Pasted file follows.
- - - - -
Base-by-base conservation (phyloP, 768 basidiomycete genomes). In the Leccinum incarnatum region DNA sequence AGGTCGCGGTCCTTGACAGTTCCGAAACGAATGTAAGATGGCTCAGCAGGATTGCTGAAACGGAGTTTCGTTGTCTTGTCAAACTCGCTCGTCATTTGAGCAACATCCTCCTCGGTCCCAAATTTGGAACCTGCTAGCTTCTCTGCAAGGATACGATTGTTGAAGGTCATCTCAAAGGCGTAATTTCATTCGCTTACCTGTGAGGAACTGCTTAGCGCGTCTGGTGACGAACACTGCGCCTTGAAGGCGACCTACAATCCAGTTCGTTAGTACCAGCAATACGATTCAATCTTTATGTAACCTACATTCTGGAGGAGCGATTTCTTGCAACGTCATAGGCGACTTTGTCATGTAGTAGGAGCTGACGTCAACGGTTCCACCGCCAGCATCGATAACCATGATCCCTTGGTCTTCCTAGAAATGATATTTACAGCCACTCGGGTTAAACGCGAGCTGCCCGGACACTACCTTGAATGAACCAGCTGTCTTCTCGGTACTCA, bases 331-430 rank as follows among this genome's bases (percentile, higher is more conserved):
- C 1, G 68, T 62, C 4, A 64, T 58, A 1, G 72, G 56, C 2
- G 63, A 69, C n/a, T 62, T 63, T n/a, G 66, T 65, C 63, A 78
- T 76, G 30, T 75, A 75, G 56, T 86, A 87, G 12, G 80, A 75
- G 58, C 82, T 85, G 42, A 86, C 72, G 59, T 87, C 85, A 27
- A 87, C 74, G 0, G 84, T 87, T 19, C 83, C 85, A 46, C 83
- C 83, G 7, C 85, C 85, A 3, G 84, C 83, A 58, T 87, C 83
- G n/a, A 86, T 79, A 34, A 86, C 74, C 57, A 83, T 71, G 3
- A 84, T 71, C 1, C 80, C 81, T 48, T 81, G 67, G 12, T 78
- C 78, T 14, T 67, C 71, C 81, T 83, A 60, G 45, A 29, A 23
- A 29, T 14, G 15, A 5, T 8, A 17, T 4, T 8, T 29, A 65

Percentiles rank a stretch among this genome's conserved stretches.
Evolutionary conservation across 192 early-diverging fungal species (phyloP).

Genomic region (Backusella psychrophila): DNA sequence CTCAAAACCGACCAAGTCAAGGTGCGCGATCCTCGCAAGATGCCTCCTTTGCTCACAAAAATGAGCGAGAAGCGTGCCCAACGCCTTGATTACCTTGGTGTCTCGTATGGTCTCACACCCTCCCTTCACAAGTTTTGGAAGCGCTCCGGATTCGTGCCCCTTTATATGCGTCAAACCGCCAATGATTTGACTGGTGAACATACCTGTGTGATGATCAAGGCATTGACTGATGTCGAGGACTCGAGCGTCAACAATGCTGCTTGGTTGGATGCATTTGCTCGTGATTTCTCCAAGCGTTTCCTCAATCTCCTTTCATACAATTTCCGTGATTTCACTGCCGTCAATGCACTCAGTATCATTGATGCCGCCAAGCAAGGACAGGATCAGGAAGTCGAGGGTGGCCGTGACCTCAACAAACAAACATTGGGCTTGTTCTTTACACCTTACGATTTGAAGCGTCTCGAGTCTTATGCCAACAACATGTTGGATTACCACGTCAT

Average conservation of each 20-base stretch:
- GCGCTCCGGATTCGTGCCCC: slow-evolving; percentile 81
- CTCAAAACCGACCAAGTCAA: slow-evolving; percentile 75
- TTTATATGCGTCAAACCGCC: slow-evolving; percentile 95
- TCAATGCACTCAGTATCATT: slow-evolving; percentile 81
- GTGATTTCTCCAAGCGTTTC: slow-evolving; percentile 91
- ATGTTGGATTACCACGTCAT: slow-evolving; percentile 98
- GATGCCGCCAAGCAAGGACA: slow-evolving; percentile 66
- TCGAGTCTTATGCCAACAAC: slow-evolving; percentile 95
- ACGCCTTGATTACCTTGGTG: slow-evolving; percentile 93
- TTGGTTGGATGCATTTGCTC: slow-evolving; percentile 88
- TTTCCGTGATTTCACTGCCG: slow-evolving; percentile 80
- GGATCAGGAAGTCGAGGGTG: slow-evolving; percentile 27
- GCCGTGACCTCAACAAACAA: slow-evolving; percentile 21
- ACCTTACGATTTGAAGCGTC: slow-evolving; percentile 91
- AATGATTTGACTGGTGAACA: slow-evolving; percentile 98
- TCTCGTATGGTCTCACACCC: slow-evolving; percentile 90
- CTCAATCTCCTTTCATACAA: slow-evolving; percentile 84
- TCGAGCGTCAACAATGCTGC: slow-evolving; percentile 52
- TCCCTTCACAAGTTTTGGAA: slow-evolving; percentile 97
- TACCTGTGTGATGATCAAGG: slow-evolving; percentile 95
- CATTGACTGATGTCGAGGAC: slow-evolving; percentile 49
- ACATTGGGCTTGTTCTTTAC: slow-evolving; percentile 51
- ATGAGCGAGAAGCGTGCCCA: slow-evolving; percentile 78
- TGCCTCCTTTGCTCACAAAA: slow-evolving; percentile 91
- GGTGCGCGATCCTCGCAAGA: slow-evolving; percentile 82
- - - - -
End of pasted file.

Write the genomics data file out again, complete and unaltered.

Base-by-base conservation (phyloP, 768 basidiomycete genomes). In the Leccinum incarnatum region DNA sequence AGGTCGCGGTCCTTGACAGTTCCGAAACGAATGTAAGATGGCTCAGCAGGATTGCTGAAACGGAGTTTCGTTGTCTTGTCAAACTCGCTCGTCATTTGAGCAACATCCTCCTCGGTCCCAAATTTGGAACCTGCTAGCTTCTCTGCAAGGATACGATTGTTGAAGGTCATCTCAAAGGCGTAATTTCATTCGCTTACCTGTGAGGAACTGCTTAGCGCGTCTGGTGACGAACACTGCGCCTTGAAGGCGACCTACAATCCAGTTCGTTAGTACCAGCAATACGATTCAATCTTTATGTAACCTACATTCTGGAGGAGCGATTTCTTGCAACGTCATAGGCGACTTTGTCATGTAGTAGGAGCTGACGTCAACGGTTCCACCGCCAGCATCGATAACCATGATCCCTTGGTCTTCCTAGAAATGATATTTACAGCCACTCGGGTTAAACGCGAGCTGCCCGGACACTACCTTGAATGAACCAGCTGTCTTCTCGGTACTCA, bases 331-430 rank as follows among this genome's bases (percentile, higher is more conserved):
- C 1, G 68, T 62, C 4, A 64, T 58, A 1, G 72, G 56, C 2
- G 63, A 69, C n/a, T 62, T 63, T n/a, G 66, T 65, C 63, A 78
- T 76, G 30, T 75, A 75, G 56, T 86, A 87, G 12, G 80, A 75
- G 58, C 82, T 85, G 42, A 86, C 72, G 59, T 87, C 85, A 27
- A 87, C 74, G 0, G 84, T 87, T 19, C 83, C 85, A 46, C 83
- C 83, G 7, C 85, C 85, A 3, G 84, C 83, A 58, T 87, C 83
- G n/a, A 86, T 79, A 34, A 86, C 74, C 57, A 83, T 71, G 3
- A 84, T 71, C 1, C 80, C 81, T 48, T 81, G 67, G 12, T 78
- C 78, T 14, T 67, C 71, C 81, T 83, A 60, G 45, A 29, A 23
- A 29, T 14, G 15, A 5, T 8, A 17, T 4, T 8, T 29, A 65

Percentiles rank a stretch among this genome's conserved stretches.
Evolutionary conservation across 192 early-diverging fungal species (phyloP).

Genomic region (Backusella psychrophila): DNA sequence CTCAAAACCGACCAAGTCAAGGTGCGCGATCCTCGCAAGATGCCTCCTTTGCTCACAAAAATGAGCGAGAAGCGTGCCCAACGCCTTGATTACCTTGGTGTCTCGTATGGTCTCACACCCTCCCTTCACAAGTTTTGGAAGCGCTCCGGATTCGTGCCCCTTTATATGCGTCAAACCGCCAATGATTTGACTGGTGAACATACCTGTGTGATGATCAAGGCATTGACTGATGTCGAGGACTCGAGCGTCAACAATGCTGCTTGGTTGGATGCATTTGCTCGTGATTTCTCCAAGCGTTTCCTCAATCTCCTTTCATACAATTTCCGTGATTTCACTGCCGTCAATGCACTCAGTATCATTGATGCCGCCAAGCAAGGACAGGATCAGGAAGTCGAGGGTGGCCGTGACCTCAACAAACAAACATTGGGCTTGTTCTTTACACCTTACGATTTGAAGCGTCTCGAGTCTTATGCCAACAACATGTTGGATTACCACGTCAT

Average conservation of each 20-base stretch:
- GCGCTCCGGATTCGTGCCCC: slow-evolving; percentile 81
- CTCAAAACCGACCAAGTCAA: slow-evolving; percentile 75
- TTTATATGCGTCAAACCGCC: slow-evolving; percentile 95
- TCAATGCACTCAGTATCATT: slow-evolving; percentile 81
- GTGATTTCTCCAAGCGTTTC: slow-evolving; percentile 91
- ATGTTGGATTACCACGTCAT: slow-evolving; percentile 98
- GATGCCGCCAAGCAAGGACA: slow-evolving; percentile 66
- TCGAGTCTTATGCCAACAAC: slow-evolving; percentile 95
- ACGCCTTGATTACCTTGGTG: slow-evolving; percentile 93
- TTGGTTGGATGCATTTGCTC: slow-evolving; percentile 88
- TTTCCGTGATTTCACTGCCG: slow-evolving; percentile 80
- GGATCAGGAAGTCGAGGGTG: slow-evolving; percentile 27
- GCCGTGACCTCAACAAACAA: slow-evolving; percentile 21
- ACCTTACGATTTGAAGCGTC: slow-evolving; percentile 91
- AATGATTTGACTGGTGAACA: slow-evolving; percentile 98
- TCTCGTATGGTCTCACACCC: slow-evolving; percentile 90
- CTCAATCTCCTTTCATACAA: slow-evolving; percentile 84
- TCGAGCGTCAACAATGCTGC: slow-evolving; percentile 52
- TCCCTTCACAAGTTTTGGAA: slow-evolving; percentile 97
- TACCTGTGTGATGATCAAGG: slow-evolving; percentile 95
- CATTGACTGATGTCGAGGAC: slow-evolving; percentile 49
- ACATTGGGCTTGTTCTTTAC: slow-evolving; percentile 51
- ATGAGCGAGAAGCGTGCCCA: slow-evolving; percentile 78
- TGCCTCCTTTGCTCACAAAA: slow-evolving; percentile 91
- GGTGCGCGATCCTCGCAAGA: slow-evolving; percentile 82